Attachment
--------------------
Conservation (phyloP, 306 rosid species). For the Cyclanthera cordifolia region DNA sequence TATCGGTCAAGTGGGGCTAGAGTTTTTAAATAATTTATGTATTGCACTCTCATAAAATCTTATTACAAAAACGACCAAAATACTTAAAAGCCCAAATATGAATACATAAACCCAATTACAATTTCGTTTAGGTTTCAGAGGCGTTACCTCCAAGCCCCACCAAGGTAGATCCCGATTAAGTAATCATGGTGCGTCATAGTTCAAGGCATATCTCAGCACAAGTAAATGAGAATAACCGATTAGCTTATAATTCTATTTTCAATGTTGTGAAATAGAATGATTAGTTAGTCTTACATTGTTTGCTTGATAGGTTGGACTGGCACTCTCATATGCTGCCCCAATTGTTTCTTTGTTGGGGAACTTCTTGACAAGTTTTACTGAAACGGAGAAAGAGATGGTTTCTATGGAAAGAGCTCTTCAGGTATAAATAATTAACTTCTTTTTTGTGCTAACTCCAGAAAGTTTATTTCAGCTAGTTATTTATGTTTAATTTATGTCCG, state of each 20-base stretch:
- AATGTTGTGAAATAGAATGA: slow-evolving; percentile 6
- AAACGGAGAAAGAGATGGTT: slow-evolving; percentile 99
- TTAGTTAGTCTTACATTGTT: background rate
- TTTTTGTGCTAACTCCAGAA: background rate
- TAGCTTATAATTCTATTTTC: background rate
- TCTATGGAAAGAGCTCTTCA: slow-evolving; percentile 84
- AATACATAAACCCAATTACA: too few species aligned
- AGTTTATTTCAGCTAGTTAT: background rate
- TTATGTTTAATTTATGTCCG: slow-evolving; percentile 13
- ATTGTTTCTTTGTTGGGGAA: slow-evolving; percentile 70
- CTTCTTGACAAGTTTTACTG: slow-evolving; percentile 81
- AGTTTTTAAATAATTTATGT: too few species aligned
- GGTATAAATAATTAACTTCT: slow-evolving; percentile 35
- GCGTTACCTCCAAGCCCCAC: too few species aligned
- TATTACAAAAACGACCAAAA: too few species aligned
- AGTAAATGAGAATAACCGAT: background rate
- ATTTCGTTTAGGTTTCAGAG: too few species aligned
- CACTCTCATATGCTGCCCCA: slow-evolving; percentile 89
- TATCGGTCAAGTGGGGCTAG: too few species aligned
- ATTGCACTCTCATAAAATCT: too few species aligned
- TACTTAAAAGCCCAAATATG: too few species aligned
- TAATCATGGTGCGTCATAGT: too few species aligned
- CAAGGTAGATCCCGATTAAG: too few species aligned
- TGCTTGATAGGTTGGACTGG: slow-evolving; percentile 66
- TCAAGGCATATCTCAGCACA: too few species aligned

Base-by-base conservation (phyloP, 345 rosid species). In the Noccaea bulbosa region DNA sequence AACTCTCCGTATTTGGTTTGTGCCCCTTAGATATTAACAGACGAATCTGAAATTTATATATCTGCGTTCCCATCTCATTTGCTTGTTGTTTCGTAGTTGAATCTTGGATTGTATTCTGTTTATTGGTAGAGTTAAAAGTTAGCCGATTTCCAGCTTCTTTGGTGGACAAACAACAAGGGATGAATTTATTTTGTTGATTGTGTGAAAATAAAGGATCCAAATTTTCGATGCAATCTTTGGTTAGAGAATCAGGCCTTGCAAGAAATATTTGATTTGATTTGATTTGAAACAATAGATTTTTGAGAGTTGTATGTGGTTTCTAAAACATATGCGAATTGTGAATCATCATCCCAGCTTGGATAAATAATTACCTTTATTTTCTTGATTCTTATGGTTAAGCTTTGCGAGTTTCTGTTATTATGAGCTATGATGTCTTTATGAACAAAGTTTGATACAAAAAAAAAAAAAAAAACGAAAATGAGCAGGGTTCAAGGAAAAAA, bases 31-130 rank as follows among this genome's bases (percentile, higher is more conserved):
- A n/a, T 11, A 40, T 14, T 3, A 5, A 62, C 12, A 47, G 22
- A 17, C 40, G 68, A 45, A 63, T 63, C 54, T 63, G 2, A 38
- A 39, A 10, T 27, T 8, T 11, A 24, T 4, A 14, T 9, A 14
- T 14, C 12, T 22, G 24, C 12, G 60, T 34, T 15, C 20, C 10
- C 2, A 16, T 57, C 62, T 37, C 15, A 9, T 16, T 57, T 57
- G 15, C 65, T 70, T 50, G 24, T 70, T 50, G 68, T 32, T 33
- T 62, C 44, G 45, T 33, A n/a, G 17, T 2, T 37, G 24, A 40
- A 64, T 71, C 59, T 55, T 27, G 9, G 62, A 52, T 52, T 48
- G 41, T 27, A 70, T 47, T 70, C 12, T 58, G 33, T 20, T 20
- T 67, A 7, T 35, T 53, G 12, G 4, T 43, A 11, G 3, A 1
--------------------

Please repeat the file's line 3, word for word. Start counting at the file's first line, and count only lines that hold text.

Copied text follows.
- AAACGGAGAAAGAGATGGTT: slow-evolving; percentile 99